At which point, British liberal friends say “Who?” and my American liberal friends say “OMG why John, why, we thought you were one of us?”
Because he’s a Conservative American politician and he’s doing between okay and well in the quest to become the Republican presidential candidate this year, despite having hardly any infrastructure or team or funding compared to Mitt Romney. And I’ve met and chatted with him. And, think I get why he’s doing well.
Also. I like going to meetings where people of a different political persuasion speak. “Know thy enemy to defeat him”, perhaps. Or perhaps it’s because an event where everyone agrees with everyone else gets plain boring. Challenge is good, brings debate. Agreement in a like-minded echo chamber brings … sleep?
I’m a European socialist and liberal in the Scandinavian sense – though with some libertarian leanings, especially on defense – who believes in equality. I agree with Rick on not tying a currency to the gold standard; but on just about every other political issue he’s spoken about, it’s disagreement time. Often extreme disagreement. His views are about as opposite to mine as it is possible to get. On contraception, the separation of church and state, taxation, federal medical care, on … just about everything, I can’t agree with him and probably never will, even if he softened his position.
But here’s the odd thing. There’s a part of me that perhaps oddly admires his political journey this last half year, and there’s also a situation where I’d vote for him. Before my liberal friends stop reading and collectively delete me from all social media “friend” or “follow” lists, hear me out.
I met Rick last August in Grinnell, Iowa. It was months before the state GOP caucus, and before the Ames Straw Poll, a somewhat poisoned chalice where the winner gets a brief moment of fame in the media, and then quickly burns out. Michelle Bachmann won that, then plummeted in the GOP polls and quit the race not that long afterwards.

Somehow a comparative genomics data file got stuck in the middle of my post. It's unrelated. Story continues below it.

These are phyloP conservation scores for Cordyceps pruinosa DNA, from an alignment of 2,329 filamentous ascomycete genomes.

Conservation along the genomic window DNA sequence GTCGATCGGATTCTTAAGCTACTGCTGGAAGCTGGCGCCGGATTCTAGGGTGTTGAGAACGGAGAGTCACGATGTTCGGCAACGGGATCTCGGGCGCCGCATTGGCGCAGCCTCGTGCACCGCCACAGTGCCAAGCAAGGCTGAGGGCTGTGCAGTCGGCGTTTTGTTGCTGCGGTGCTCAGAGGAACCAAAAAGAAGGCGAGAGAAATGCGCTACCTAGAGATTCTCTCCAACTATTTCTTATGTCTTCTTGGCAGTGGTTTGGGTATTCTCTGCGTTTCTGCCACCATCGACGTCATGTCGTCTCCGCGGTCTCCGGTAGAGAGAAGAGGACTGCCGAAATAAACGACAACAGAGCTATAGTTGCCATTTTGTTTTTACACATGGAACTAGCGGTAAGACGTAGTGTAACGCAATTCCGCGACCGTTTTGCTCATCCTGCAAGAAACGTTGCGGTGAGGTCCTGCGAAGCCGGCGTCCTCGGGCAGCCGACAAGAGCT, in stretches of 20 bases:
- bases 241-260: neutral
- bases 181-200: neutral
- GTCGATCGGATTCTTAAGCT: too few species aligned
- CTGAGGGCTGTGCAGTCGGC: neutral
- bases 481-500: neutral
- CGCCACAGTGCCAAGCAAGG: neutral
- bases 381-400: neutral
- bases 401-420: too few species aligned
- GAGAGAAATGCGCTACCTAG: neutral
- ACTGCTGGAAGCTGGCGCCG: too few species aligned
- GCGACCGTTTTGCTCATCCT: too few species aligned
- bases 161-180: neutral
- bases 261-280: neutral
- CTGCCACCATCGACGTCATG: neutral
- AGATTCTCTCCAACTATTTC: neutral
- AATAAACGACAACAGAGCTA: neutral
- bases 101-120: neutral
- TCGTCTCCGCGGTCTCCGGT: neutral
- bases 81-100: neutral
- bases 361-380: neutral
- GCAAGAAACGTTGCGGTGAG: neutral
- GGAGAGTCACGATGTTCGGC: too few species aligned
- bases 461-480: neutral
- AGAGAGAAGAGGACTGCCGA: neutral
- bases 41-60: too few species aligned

At the time, Rick was on less than 1% in the polling. In the TV debates, he’d be the one right on the side, not getting any questions as the interviewer focused on whoever was the Republican flavor of the month / week / day. His campaign had pretty much no money. However, his style of campaigning involved going from small town to small town, speaking at every small hall and library around. He spent many days “on the ground”, and eventually went to every one of Iowa’s counties. And, unlike Bachmann who also visited every county, but in just a few days and with extremely brief stops in each, Rick took several hours out at each stop to give his speech and answer – in surprising detail and length – questions put to him.
He turned up at Grinnell (the only other Republican candidate who went there was Tim Pawlenty) and I wandered along to the event, expecting there to be a crowd of dozens, maybe a hundred or more people crammed into the room at the public library. Um, there wasn’t – I got there a little early and was the first one. I chatted to his organiser, an enthusiastic and pleasant Iowa student of politics. And a few other people, and Rick turned up. Shook his hand, chatted briefly and awkwardly, I think mostly about Iowa cuisine on which he’d become an expert of late. He picked up on my European-ess, and commented on it.